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Why does BBC Worldwide not make more profit for the Licence Fee payer?

BBC Worldwide is a private company wholly owned by the BBC. It used to make profits - which reduce the Licence Fee - of between 16% and 21%, but has managed much less since 2004, despite sales of over one billion pounds. So, where is the £595 million?

BBC Worldwide is a private company wholly owned by the BBC.  It
published on UK Free TV

Looking at the current disagreement between the BBC Trust (BBC Trust: Mark Thompson's claims are 'bizarre' - ITV News) and former Director General Mark Thompson ( Mark Thompson: Chris Patten misled parliament over BBC payoffs - Media - The Guardian ) has me thinking.

In particular the revelation the " BBC agreed to fund £687k payoff after executive's move to commercial arm - Media - theguardian.com "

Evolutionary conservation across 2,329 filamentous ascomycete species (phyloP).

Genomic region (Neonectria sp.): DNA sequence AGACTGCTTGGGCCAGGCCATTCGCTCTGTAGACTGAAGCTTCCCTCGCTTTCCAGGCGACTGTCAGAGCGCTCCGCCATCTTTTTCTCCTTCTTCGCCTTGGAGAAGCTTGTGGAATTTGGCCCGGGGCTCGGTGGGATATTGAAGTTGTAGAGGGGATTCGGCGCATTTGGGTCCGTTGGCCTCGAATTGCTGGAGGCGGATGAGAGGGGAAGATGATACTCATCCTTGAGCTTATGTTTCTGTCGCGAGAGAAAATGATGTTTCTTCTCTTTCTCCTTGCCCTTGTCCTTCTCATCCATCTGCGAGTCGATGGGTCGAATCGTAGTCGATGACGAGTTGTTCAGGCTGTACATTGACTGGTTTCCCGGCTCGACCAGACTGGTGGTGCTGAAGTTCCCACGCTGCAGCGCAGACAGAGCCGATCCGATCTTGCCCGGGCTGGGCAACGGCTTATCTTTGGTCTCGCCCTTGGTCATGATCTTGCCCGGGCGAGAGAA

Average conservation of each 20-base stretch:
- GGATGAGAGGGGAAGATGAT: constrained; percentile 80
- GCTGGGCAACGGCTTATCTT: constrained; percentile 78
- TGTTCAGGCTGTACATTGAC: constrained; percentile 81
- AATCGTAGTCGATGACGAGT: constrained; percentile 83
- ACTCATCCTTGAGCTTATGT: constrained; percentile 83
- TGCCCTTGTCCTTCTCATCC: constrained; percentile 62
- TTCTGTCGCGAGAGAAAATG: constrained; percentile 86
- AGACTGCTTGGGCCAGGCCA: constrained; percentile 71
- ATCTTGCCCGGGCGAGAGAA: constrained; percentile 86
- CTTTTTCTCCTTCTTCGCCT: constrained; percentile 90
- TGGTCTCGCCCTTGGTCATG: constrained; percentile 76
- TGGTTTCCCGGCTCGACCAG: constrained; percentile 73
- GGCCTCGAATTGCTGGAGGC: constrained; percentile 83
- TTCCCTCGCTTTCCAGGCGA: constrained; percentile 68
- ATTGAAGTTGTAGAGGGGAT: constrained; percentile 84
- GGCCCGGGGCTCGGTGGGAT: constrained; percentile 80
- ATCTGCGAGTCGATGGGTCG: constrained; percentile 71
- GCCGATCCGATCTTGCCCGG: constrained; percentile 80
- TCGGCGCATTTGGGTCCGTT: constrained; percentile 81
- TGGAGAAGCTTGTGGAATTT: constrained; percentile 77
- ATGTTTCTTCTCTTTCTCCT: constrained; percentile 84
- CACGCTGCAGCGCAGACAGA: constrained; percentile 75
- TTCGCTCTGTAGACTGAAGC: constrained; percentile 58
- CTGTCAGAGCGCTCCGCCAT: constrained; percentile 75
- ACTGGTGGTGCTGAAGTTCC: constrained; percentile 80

"The BBC agreed to fund a redundancy payoff of nearly £700,000 to a former senior executive using licence fee money, after she moved to BBC Worldwide, the corporation's commercial arm. "

It has always struck me that BBC Worldwide seems to be operated as a plaything of the BBC management. So I have gone though the entire Annual Reports from BBC Worldwide (BBC Worldwide Annual Reviews) and plotted the income and profits. As they date back to 1995, I have adjusted the values using the Retail Prices Index.



It does appear that over the years, BBC Worldwide has tripled the income, but the return to the Licence Fee payer has been poor. Looking at the percentage profit made, you can see: